Dave durell Dave durell
Podcast 384

384: Building Strength After 50 For an Active Retirement with Dave Durell

My guest today is Dave Durell. Dave is a fitness coach, blogger, and speaker and has been in the health industry for over 40 years. He has worked as a personal trainer, an NFL strength and training and conditioning coach, and a physical therapist assistant.

We came across Dave’s work at StrengthAfter50.com, where he shares strength training tips, personal training guidance, and the latest research on fitness. He believes not just in staying strong after 50 but staying strong forever–and it all works a little differently at 50 compared to when we were in our 20s and 30s.

In this conversation, Dave and I explore what it means to be fit for life and to be able to live to the fullest. We discuss the benefits of strength training (and why lifting weights isn’t just for young people), what fitness programming looks like over 50, and the benefits of tools and tech toys designed to encourage recovery.

From there, we dig into what a full-body workout for retirees and pre-retirees might look like, how to get started, and the proper diet to support your body’s needs.


Here's all you have to do...

  • Step 1.) Subscribe to the podcast and leave an honest rating & review over on iTunes.
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In this podcast interview, you’ll learn:
  • Why so many retirees suffer when they have the time and the resources to live, but lack physical ability and mobility.
  • Why even putting 5 pounds of muscle on is a huge deal after the age of 50–and why you don’t have to train like crazy to achieve it.
  • The reason Dave won’t let many of his older clients train more than two days a week.
  • How to avoid getting hurt lifting weights.
  • Why Dave is such a big fan of exercise machines despite their criticisms.
  • The importance of nutrition–and especially protein–in a diet intended to build and keep muscle.
Inspiring Quote
  • "Strength training for people over 50 is the closest thing we have to a real-life fountain of youth." - Dave Durell
  • "Have a little bit of everything, but not too much of anything." - Dave Durell
Interview Resources
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Read the Transcript

Casey Weade: Welcome to the Retire with Purpose Podcast. My name is Casey Weade, and this is our mission here at Howard Bailey, here at the Retire with Purpose podcast to deliver to you clarity and purpose and elevate meaning in your life through personal and practical financial strategies, not just on the financial side, but also the non-financial side. And we do that in a couple of different ways. Every Friday, my good friend and I, Marshal Johnson, we get together and we discuss a trending topic in the financial and non-financial space. But then what we're doing here today and we do every other Monday is we provide you with an hour-long interview with one of our world-class guests from a variety of different backgrounds. Today, that background is going to be fitness with none other than Dave Durell, fitness coach, blogger, speaker. He's been in the health and fitness industry since 1982, always open to these interviews. And prior to actually going on recording, I will make sure our guests know that they can just be themselves. Well, Dave’s been doing this for about 50 years. So, this should be pretty darn natural for him.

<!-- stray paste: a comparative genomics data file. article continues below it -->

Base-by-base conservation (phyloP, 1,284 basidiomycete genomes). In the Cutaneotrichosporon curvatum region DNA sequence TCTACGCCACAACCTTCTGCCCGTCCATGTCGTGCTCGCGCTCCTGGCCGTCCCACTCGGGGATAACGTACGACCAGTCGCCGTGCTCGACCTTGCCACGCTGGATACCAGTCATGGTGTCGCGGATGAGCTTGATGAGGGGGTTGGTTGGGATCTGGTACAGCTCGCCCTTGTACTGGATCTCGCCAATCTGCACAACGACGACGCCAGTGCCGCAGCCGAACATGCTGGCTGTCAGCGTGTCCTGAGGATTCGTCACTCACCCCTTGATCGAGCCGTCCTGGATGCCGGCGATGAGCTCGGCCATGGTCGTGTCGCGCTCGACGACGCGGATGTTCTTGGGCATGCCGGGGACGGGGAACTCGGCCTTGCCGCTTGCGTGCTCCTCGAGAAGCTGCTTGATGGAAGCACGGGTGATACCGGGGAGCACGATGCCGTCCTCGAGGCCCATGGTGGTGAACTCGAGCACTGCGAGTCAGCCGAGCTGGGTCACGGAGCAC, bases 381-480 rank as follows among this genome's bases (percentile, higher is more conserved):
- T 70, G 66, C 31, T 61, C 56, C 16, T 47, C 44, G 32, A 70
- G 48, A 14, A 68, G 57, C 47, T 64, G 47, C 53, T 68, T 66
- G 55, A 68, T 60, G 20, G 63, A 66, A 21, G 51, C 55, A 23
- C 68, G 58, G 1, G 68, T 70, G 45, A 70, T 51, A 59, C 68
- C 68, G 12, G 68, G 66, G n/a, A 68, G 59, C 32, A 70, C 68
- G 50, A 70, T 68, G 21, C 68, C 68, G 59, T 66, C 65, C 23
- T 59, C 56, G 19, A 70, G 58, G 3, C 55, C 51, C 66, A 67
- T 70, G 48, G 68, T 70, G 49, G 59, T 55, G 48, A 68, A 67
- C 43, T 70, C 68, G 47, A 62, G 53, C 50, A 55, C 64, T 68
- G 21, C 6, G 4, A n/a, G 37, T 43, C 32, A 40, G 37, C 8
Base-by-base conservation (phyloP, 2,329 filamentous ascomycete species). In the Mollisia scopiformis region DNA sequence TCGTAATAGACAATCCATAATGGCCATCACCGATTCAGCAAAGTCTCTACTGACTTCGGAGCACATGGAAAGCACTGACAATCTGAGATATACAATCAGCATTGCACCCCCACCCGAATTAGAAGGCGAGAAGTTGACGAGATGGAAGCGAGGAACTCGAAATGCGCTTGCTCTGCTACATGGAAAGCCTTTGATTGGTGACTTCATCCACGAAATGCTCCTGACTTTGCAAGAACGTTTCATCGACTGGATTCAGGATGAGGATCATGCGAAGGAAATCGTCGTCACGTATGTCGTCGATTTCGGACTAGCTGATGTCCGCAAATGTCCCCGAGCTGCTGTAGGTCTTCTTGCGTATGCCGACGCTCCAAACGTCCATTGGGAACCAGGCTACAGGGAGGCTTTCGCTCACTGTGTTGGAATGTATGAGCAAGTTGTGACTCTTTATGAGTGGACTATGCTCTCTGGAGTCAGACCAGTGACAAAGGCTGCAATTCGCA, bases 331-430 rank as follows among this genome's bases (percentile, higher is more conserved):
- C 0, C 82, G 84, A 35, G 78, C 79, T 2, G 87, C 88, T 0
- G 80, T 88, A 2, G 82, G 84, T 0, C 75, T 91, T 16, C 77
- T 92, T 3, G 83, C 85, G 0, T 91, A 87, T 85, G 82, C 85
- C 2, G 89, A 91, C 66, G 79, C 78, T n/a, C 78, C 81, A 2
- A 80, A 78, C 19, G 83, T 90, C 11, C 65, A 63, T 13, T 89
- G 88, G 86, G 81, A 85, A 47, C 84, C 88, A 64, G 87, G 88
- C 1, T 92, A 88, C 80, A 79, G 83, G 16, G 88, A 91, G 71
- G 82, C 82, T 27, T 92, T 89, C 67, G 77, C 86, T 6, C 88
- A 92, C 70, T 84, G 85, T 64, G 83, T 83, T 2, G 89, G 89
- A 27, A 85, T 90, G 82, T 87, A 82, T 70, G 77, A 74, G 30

He has his own personal training businesses, worked as an NFL strength and training and conditioning coach, and practiced as a licensed physical therapist assistant. He has a master's degree in Health Fitness Administration and he runs a website. And where we found Dave was StrengthAfter50.com, where he shares strength training tips, all personal training, and latest research on fitness after 50. He also co-owns Rock Solid Fitness down in Florida, Dunedin, which I was unfamiliar with. It’s just outside of Clearwater with his wife, Patty.


Casey Weade: With that, I would like to welcome you to the podcast, Dave. Excited to have you here.

Dave Durell: Thank you very much, Casey. Thank you for inviting me. I am excited as well.

Casey Weade: You know, your schtick here nowadays is, "Staying strong after 50,” and your fitness program is, "Stay strong forever,” but my question there is twofold. What does staying strong really mean? What does it mean to stay strong and is that really viable? Can we really stay strong forever?

Dave Durell: In reverse order, Casey, we definitely can or people over 50 like myself, you're not there yet, but one day you will be. And it works a little bit differently, as many things do when you're over 50 as compared to when you're, let's say, 20. So, you have to make some adjustments. There are some things you have to do a little bit differently but staying strong means the ability to me means the ability to live a full life. That's the key to it. As you mentioned in your intro, what good is wealth without health? We always say in our little world, health is wealth. So, when people approach or get to retirement age, they’ve, with your help, got the resources that they need to be able to live a little bit more free life perhaps, achieve some bucket list items that they might have been waiting for quite a while to achieve. And they've got the resources now, the financial resources, the time, the kids are out of the house, the career is winding down or completed. But what if you're not physically able to do those things? Where does that leave you?